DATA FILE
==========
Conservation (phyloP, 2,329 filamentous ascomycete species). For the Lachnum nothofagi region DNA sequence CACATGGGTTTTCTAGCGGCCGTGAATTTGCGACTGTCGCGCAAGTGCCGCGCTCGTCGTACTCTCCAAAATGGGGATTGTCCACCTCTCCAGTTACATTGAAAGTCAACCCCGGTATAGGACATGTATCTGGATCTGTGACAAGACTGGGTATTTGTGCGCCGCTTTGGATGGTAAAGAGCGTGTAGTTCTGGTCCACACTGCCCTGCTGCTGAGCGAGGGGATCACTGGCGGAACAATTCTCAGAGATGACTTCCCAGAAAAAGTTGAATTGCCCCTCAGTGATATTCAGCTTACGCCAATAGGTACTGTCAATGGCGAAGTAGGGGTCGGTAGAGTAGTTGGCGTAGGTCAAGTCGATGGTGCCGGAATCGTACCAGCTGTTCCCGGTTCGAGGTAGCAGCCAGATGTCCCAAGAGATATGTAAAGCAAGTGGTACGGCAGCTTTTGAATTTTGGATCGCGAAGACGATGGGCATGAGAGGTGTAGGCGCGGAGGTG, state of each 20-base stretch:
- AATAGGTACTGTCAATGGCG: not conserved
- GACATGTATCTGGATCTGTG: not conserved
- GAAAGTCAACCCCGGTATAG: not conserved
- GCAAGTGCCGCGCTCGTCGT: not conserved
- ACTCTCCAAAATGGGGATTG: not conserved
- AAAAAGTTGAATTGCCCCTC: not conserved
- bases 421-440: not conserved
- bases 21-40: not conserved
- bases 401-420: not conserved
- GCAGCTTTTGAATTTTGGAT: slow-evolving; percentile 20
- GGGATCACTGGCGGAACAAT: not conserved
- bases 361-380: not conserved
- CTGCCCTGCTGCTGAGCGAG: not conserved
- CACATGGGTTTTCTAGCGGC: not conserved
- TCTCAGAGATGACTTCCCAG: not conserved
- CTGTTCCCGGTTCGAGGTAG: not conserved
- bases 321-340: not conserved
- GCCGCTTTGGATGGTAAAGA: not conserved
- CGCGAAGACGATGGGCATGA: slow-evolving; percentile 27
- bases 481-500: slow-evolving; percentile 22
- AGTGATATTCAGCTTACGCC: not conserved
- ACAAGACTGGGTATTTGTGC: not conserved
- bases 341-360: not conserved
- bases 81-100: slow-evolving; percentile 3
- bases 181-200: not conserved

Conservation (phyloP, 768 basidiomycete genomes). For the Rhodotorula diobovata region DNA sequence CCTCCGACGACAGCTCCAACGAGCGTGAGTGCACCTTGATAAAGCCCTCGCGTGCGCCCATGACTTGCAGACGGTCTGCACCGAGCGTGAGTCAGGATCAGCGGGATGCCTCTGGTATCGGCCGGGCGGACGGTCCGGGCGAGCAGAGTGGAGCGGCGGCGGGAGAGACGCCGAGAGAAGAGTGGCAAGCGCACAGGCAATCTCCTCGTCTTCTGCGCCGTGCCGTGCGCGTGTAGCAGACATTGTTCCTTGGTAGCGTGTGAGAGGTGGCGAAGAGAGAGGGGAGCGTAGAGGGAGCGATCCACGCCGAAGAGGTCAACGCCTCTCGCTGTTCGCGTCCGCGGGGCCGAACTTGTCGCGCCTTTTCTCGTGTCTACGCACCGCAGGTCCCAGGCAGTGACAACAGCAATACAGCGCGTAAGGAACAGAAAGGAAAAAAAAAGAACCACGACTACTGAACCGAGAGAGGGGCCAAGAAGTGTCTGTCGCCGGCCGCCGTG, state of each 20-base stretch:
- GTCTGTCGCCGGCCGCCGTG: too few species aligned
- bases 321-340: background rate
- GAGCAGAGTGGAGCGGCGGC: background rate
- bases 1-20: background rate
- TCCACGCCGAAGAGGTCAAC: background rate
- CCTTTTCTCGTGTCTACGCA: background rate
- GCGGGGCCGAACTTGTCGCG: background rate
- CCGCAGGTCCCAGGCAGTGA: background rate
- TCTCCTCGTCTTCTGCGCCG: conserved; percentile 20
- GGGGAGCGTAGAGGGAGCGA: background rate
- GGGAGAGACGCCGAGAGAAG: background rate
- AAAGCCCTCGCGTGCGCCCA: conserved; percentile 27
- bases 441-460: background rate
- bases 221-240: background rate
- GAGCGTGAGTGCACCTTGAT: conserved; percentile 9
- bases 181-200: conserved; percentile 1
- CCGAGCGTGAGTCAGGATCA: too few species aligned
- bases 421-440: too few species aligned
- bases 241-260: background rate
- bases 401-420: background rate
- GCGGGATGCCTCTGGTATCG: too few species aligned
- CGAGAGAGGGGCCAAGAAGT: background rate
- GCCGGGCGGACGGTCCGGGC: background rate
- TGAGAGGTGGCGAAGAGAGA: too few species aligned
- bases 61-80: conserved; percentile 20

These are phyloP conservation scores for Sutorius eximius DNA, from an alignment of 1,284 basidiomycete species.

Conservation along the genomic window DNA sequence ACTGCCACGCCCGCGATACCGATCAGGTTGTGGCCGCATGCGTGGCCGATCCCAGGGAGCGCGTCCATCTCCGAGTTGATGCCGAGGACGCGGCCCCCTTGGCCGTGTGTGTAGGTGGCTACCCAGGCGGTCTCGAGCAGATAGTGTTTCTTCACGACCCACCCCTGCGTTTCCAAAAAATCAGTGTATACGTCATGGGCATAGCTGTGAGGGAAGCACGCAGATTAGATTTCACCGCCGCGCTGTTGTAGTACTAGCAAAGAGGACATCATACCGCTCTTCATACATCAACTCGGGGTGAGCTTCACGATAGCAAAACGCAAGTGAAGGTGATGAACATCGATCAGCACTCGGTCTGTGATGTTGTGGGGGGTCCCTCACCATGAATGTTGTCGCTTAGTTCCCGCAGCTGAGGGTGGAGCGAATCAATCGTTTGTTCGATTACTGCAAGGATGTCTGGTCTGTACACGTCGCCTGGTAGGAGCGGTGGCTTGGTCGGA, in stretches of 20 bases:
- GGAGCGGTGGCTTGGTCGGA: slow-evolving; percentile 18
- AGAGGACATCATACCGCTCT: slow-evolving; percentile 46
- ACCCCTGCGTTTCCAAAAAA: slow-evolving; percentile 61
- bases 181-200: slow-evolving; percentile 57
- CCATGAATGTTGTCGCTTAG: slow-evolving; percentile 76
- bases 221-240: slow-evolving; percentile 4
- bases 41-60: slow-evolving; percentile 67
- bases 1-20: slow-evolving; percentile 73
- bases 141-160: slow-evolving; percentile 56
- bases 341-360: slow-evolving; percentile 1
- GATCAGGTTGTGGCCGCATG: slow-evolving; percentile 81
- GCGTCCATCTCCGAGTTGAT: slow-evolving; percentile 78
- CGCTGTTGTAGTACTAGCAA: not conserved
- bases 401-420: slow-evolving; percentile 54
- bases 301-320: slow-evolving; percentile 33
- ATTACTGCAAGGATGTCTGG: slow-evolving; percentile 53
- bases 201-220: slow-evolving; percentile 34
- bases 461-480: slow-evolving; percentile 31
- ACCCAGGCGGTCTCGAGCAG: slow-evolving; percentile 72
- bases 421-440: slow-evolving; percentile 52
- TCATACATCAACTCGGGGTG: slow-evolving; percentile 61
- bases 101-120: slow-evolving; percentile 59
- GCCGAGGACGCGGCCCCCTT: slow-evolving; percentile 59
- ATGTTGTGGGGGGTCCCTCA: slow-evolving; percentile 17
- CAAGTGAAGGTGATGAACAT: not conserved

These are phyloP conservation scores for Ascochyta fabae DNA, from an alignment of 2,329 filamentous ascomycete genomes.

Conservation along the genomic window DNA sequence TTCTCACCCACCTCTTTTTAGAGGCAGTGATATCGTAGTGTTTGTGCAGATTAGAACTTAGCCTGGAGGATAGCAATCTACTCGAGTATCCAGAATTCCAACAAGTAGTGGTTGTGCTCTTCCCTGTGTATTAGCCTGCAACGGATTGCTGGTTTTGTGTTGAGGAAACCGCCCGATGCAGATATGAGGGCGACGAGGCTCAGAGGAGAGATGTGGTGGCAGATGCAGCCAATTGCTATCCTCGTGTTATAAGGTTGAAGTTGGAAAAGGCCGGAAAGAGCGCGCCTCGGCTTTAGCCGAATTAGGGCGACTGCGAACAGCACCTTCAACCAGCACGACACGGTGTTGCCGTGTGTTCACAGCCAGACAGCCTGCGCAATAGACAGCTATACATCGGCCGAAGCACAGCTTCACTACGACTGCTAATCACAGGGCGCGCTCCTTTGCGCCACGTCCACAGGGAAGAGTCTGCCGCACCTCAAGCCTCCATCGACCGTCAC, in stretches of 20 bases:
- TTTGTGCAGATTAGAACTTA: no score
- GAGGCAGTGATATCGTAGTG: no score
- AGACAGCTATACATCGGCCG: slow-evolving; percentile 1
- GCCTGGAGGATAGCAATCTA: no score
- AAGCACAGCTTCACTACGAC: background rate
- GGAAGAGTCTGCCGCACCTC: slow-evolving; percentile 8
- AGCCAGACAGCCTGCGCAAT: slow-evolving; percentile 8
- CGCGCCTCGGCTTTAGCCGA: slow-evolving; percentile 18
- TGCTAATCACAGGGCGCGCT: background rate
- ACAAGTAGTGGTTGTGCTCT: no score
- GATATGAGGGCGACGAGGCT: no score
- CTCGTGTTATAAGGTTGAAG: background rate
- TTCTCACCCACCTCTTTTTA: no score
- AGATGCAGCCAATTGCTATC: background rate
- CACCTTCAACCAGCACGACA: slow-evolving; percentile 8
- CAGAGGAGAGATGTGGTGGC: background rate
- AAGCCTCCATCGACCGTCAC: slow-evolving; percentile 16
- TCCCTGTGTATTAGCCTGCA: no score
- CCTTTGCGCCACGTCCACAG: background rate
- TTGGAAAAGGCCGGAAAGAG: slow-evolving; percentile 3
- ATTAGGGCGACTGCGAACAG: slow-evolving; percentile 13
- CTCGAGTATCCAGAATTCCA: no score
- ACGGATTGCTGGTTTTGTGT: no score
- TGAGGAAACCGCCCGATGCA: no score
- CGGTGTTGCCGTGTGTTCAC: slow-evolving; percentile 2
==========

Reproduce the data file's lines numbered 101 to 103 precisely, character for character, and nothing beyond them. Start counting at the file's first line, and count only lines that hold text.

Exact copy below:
- TTGGAAAAGGCCGGAAAGAG: slow-evolving; percentile 3
- ATTAGGGCGACTGCGAACAG: slow-evolving; percentile 13
- CTCGAGTATCCAGAATTCCA: no score